Workspaces are more open and casual. Inhabitants are more diverse in every way. Mobile devices abound. Paper and writing tables are scarce. There is a sense of continuous motion. Start and stop times are difficult to identify. Organizational hierarchies are nearly invisible.
Now, the largest demographic in the U.S. labor force, workers of the Millennial generation, have often been criticized or, even blamed for some of the generational conflict in the workplace as they push up against the traditional power holders in organizations, the Baby Boomers. Another, sometimes painful, reality is that we are changing and learning from the new workers! The Millennial and other younger generations have grown up with technology in hand. Their hand-helds are their security blankets. They multitask as a way of life, are comfortable in a self-directed learning environment, and are adept in digital and electronic communications, whether e-mail, text, twitter, or video calls.
When it comes to training, Millennials know how to mine data and gather information; they don’t default to an instructor to present fundamental concepts to them. There are many components of traditional Learning and Development (L&D) programs that can be carved out and deliver more effectively on digital platforms. This is where technology shines, with eLearning, webinars, self-paced learning, virtual classrooms, and gamification. Training can be suited to any device, from PC to tablet to smartphone.
But, not everything that L&D provides can or should be delivered in the virtual world. Take, for example, Richardson’s Six Critical Skills for sales: Positioning, Listening, Questioning, Relating, Presence, and Checking. While knowledge about each skill — why it’s important, what’s involved, and how it’s used — can be learned on digital platforms, it takes instructor-led sessions to build competency in each skill, providing opportunities for practice and feedback.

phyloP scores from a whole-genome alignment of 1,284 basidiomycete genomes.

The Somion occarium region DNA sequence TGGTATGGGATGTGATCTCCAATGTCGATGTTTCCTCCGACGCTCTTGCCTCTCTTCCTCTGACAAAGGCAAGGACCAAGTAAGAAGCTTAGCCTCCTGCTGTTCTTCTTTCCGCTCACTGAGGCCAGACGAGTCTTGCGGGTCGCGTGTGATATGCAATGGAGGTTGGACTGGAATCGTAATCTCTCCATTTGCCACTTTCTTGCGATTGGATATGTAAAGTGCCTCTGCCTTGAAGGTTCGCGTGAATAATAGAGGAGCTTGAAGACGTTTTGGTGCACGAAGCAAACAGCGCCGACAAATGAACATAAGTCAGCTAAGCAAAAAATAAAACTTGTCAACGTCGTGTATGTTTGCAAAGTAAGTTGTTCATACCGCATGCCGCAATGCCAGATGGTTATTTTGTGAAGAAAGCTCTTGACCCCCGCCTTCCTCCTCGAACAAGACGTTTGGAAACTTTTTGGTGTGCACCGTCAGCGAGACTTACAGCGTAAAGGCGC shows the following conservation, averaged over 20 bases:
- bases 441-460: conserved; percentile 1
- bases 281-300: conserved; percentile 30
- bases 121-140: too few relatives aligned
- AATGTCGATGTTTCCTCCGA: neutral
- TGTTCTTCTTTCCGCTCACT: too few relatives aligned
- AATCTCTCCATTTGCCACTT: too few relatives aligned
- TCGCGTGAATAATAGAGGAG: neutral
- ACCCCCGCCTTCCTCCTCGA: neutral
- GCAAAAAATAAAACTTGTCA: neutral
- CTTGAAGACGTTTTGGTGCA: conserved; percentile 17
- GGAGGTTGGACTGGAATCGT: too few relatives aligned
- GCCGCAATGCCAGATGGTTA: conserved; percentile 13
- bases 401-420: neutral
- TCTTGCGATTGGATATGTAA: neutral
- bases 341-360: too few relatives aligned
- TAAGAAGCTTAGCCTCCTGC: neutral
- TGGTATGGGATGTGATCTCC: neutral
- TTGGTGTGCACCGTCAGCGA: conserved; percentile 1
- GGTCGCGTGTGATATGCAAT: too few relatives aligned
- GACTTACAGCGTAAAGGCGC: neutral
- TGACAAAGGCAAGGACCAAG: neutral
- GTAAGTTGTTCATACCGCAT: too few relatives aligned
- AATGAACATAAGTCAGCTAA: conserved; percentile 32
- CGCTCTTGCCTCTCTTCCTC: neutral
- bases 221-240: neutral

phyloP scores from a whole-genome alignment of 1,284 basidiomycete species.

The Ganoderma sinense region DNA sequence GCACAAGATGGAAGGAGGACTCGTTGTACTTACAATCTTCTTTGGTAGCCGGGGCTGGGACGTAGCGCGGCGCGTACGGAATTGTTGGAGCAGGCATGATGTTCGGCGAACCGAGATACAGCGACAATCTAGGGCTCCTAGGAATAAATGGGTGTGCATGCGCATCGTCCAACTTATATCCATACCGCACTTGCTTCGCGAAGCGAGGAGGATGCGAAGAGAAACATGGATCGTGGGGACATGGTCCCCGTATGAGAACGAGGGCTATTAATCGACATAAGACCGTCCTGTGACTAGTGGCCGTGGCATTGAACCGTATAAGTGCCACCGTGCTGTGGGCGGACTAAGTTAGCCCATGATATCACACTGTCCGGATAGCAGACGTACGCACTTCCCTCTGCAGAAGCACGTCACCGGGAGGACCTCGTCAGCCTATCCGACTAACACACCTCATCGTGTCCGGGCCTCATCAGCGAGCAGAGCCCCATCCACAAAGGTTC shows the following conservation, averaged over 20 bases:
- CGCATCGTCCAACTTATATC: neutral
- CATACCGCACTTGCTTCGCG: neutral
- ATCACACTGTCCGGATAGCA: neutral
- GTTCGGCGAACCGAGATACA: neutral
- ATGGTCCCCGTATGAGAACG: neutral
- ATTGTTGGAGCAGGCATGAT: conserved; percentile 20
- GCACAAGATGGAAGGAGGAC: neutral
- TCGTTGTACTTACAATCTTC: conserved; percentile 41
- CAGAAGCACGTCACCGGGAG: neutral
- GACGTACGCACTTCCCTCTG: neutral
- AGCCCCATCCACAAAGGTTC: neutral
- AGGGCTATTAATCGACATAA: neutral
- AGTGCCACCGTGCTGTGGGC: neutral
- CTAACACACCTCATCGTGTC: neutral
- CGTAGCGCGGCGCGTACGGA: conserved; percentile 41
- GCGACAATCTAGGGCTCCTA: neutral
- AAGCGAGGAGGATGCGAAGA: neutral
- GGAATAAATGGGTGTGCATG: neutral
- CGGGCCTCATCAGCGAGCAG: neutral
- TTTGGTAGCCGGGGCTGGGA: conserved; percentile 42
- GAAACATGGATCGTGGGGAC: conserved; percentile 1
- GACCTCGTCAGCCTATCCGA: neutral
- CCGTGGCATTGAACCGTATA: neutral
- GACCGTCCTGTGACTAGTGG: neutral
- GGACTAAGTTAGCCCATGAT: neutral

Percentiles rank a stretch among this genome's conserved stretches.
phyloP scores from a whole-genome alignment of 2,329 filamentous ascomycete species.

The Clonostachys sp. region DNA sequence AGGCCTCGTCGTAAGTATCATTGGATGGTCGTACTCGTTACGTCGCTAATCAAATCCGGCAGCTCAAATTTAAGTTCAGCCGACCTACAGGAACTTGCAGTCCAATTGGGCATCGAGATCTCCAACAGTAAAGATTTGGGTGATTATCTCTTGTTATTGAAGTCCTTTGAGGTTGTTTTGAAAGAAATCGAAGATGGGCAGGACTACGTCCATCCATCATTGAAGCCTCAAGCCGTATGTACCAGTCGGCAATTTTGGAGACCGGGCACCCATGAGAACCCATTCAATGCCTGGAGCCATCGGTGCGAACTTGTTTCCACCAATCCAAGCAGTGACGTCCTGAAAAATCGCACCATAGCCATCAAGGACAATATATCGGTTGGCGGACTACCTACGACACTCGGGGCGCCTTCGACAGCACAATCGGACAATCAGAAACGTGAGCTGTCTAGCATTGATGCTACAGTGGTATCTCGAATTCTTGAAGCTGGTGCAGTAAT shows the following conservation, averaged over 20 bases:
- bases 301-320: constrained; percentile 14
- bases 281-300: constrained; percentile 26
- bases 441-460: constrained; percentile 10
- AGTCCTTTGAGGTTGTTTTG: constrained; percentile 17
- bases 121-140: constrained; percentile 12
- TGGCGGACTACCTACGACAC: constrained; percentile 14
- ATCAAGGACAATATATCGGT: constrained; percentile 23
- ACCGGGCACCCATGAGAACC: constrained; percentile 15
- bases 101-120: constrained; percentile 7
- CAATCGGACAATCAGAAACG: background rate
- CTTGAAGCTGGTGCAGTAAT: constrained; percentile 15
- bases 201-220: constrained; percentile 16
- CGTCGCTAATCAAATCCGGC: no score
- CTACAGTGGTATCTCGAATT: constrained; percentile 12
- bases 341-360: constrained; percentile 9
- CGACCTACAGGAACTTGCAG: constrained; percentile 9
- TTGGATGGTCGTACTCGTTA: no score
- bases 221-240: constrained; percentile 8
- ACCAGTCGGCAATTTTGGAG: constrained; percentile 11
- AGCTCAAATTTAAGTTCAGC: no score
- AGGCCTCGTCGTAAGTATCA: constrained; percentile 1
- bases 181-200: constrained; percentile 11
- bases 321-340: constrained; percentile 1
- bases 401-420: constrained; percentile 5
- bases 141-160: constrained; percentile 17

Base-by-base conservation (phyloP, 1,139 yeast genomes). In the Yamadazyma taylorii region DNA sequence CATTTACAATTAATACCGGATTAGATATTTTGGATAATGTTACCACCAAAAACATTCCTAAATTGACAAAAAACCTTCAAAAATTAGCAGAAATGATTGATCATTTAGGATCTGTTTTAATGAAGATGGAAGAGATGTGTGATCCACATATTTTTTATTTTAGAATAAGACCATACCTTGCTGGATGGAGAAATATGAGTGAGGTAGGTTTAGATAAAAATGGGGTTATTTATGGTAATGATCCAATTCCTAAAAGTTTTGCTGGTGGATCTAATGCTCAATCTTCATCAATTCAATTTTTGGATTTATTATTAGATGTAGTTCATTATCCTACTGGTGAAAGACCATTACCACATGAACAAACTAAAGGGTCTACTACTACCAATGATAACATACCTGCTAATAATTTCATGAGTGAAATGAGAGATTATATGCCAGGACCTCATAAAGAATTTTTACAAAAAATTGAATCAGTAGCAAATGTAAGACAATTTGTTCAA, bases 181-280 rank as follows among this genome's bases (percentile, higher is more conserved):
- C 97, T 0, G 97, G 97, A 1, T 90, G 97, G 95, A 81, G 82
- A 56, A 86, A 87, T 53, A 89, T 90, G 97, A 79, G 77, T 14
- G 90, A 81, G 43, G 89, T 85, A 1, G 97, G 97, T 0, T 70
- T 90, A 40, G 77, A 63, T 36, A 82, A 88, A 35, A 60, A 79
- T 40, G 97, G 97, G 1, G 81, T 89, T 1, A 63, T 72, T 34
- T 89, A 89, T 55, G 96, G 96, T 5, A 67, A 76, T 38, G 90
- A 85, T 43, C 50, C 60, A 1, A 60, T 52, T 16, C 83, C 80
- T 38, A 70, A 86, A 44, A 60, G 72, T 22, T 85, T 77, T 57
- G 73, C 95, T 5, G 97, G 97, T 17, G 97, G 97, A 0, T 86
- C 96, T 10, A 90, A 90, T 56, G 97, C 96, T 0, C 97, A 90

The optimal result comes from adapting learning and creating a blended L&D program that reduces both the time and cost of an actual training event while sustaining engagement and ultimately improving outcomes, as employees come to training sessions better prepared with basic knowledge that they can then build on in realistic role plays.
The first generation of technology platforms for training allowed greater access by more people and more flexibility in scheduling. Such tools included online video courses, eBooks, audiobooks, and even the early webinars, in which an instructor would walk through slides and give a presentation. Those technologies worked well to an extent but were mainly one-way communications.
Today’s technology is becoming even more interactive, with two-way communications made possible with allowing audience members to ask questions in real time. There are also adaptive learning platforms, built on complex algorithms, that change the nature of the interaction based on how the person has previously responded, with mastery demonstrated through Q&A and other tests.
The challenge is to make the best use of technology without just dumping traditional material onto the new platform. The idea is to find ways to engage participants as early and often as possible, which is one reason gamification is becoming more widespread in L&D environments. Richardson uses one such mobile gamification tool, QuickCheckTM powered by Qstream®, to reinforce and sustain learning and desired behaviors after a classroom (whether traditional or virtual).
A final element is needed to reinforce both traditional and digital learning — and that is coaching. Here again the fundamentals of coaching can be learned through technology platforms to gain knowledge. But, acquiring competency in coaching requires a more personal approach, with an instructor who can present realistic scenarios for role play and then offer constructive, personally nuanced feedback for improving skills. The nuances of interpersonal communication and the social and emotional intelligence of interactions are best addressed face to face.
Most often, training with managers on developmental coaching skills for their teams is done in day-long workshops. It can also be done in one-on-one sessions or over the phone. The important point to note is that personal interaction can be overlaid on digital training in fundamentals, but it can’t be eliminated if coaching is to become a competency.
This is true for coaching and for all other skills-based training in sales effectiveness and performance improvement.